-Shlomo Ben-Ami, a former Israeli foreign minister and the vice president of the Toledo International Center for Peace, is the author of Scars of War, Wounds of Peace: The Israeli-Arab Tragedy.

© Project Syndicate 2013 © The Prague Post 2013

A new role for Morocco in North Africa?

By Benjamin P. Nickels
The Arab Spring’s echoes in sub-Saharan Africa are more complex than initially imagined. For example, much has been made of how Libya’s crisis has led to Mali’s crisis, but rather less has been said about how the transitions in North Africa may set the stage for new forms of security cooperation in the Sahel. Such possibilities are quietly taking shape now, even as the world struggles to find a multilateral response to developments in northern Mali. A prime example is the January 2013 meeting of the Community of Sahel-Saharan States (CEN-SAD) in N’djamena, Chad, where Morocco will likely continue its steps to take command of the body. CEN-SAD was set adrift by the Arab Spring, which unmoored the African Peace and Security Architecture and shook the African Union by removing its key supporter, Moammar Gadhafi. The least known of the AU’s eight regional economic communities, the Community of Sahel-Saharan States proffered lofty and increasingly improbable visions of economic union and political and cultural exchange for an ever-growing swath of the continent; it mushroomed from six to 28 members over 13 years through Libyan largesse. By late 2011, however, the organization looked likely to fade along with the death of Libya’s dictator.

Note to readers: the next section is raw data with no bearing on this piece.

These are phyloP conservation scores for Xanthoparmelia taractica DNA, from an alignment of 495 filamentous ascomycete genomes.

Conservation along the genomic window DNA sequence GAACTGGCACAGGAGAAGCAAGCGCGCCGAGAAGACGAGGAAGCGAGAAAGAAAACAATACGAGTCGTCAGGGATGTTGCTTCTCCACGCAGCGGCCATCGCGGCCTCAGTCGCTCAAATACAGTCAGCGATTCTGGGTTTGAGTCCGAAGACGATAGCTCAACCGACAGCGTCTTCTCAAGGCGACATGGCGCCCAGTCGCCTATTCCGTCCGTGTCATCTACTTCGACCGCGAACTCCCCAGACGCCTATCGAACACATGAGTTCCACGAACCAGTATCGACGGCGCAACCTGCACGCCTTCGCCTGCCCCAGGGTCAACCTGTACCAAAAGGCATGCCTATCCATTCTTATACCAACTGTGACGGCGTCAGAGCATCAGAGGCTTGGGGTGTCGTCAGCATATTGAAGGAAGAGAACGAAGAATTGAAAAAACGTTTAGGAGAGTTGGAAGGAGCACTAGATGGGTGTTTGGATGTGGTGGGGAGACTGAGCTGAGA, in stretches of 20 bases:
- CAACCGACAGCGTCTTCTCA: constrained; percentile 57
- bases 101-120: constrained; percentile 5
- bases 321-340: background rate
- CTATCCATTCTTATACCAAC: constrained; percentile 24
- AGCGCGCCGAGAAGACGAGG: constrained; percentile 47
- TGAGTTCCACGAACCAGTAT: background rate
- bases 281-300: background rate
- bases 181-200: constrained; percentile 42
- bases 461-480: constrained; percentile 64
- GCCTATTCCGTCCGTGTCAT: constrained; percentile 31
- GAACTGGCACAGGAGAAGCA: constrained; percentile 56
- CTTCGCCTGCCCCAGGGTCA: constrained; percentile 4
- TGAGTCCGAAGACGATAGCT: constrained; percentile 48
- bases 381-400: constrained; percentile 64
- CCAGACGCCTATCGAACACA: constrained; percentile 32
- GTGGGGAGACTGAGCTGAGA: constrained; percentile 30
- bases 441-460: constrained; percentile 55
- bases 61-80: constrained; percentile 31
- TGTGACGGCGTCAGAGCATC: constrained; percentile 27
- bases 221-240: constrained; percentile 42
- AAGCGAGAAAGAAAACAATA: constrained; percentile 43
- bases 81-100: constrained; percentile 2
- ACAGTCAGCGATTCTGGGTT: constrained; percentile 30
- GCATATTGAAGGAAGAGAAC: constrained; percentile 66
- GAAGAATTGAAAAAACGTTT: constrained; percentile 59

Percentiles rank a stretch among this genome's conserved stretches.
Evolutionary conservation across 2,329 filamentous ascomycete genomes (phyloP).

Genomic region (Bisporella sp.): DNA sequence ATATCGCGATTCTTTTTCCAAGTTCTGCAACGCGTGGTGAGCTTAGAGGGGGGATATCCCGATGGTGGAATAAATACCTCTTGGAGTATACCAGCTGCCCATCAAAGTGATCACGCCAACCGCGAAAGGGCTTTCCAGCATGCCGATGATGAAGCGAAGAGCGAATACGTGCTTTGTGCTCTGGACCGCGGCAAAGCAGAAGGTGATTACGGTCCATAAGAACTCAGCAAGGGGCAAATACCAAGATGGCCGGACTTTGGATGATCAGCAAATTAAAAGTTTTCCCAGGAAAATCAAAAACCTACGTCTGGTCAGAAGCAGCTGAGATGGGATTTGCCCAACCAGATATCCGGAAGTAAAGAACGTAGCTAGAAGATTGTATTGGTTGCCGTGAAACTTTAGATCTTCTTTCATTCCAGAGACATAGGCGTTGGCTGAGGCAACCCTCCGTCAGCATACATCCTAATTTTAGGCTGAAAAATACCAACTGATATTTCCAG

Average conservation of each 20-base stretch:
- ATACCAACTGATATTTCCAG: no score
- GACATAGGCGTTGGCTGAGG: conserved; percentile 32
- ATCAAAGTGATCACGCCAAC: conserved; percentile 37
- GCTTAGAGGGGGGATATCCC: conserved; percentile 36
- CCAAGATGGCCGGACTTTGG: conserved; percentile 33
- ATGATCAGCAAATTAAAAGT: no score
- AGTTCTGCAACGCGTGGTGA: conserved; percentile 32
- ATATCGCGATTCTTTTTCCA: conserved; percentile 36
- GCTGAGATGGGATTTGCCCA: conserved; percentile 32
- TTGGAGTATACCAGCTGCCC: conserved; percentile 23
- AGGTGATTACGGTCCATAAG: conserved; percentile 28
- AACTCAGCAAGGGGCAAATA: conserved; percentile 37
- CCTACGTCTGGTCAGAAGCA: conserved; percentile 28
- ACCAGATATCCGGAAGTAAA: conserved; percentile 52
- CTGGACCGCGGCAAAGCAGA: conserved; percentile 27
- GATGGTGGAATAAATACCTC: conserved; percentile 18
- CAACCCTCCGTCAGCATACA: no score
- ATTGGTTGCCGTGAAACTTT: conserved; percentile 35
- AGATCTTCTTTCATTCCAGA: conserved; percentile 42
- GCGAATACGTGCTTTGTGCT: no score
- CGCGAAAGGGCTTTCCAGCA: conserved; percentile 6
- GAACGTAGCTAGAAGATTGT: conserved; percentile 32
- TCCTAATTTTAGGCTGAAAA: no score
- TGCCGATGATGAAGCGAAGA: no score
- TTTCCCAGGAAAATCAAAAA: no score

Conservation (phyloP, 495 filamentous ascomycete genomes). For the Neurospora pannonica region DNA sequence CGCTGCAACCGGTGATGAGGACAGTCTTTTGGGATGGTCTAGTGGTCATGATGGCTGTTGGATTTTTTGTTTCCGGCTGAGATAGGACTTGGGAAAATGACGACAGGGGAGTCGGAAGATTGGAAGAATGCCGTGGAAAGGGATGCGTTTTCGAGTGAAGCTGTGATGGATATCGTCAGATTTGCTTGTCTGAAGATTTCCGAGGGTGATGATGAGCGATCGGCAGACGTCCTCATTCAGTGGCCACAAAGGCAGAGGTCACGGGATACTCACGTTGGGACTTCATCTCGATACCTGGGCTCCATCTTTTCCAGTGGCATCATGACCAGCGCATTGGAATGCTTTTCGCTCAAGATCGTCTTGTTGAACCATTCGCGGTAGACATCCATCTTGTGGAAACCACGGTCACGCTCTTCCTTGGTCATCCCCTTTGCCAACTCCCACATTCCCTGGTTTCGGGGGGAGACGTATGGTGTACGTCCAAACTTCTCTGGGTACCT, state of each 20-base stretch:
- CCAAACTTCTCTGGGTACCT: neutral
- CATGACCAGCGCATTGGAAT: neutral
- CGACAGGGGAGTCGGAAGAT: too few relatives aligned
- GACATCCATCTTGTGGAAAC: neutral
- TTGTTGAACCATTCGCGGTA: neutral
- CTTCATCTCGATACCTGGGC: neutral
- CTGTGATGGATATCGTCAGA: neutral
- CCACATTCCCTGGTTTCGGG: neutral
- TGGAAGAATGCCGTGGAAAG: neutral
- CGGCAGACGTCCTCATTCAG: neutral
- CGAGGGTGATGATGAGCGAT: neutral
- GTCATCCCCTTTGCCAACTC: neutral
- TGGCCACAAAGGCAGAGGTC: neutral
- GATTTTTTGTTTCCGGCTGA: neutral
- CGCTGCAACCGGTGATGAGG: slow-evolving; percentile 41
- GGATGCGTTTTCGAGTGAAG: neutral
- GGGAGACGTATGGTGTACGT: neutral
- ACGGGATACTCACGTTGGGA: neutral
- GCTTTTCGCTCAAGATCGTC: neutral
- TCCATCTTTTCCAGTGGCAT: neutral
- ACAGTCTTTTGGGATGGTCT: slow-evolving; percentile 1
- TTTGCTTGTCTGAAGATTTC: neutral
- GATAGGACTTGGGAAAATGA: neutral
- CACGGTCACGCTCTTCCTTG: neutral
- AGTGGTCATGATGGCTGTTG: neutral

Meanwhile, the Arab Spring opened up new partnership opportunities for Morocco, Africa’s only non-AU member country, which has been long isolated by the Western Sahara conflict and its rivalry with neighboring Algeria. With the polarizing personalities of Gadhafi and Zine al-Abidine Ben Ali gone, there may be glimmers of a new hope for one of the African Peace and Security Architecture’s most troubled northern regional economic communities: the Arab Maghreb Union, whose revival Tunisia looks set to push forward. Also about a year ago, African states began lobbying Morocco to revitalize CEN-SAD.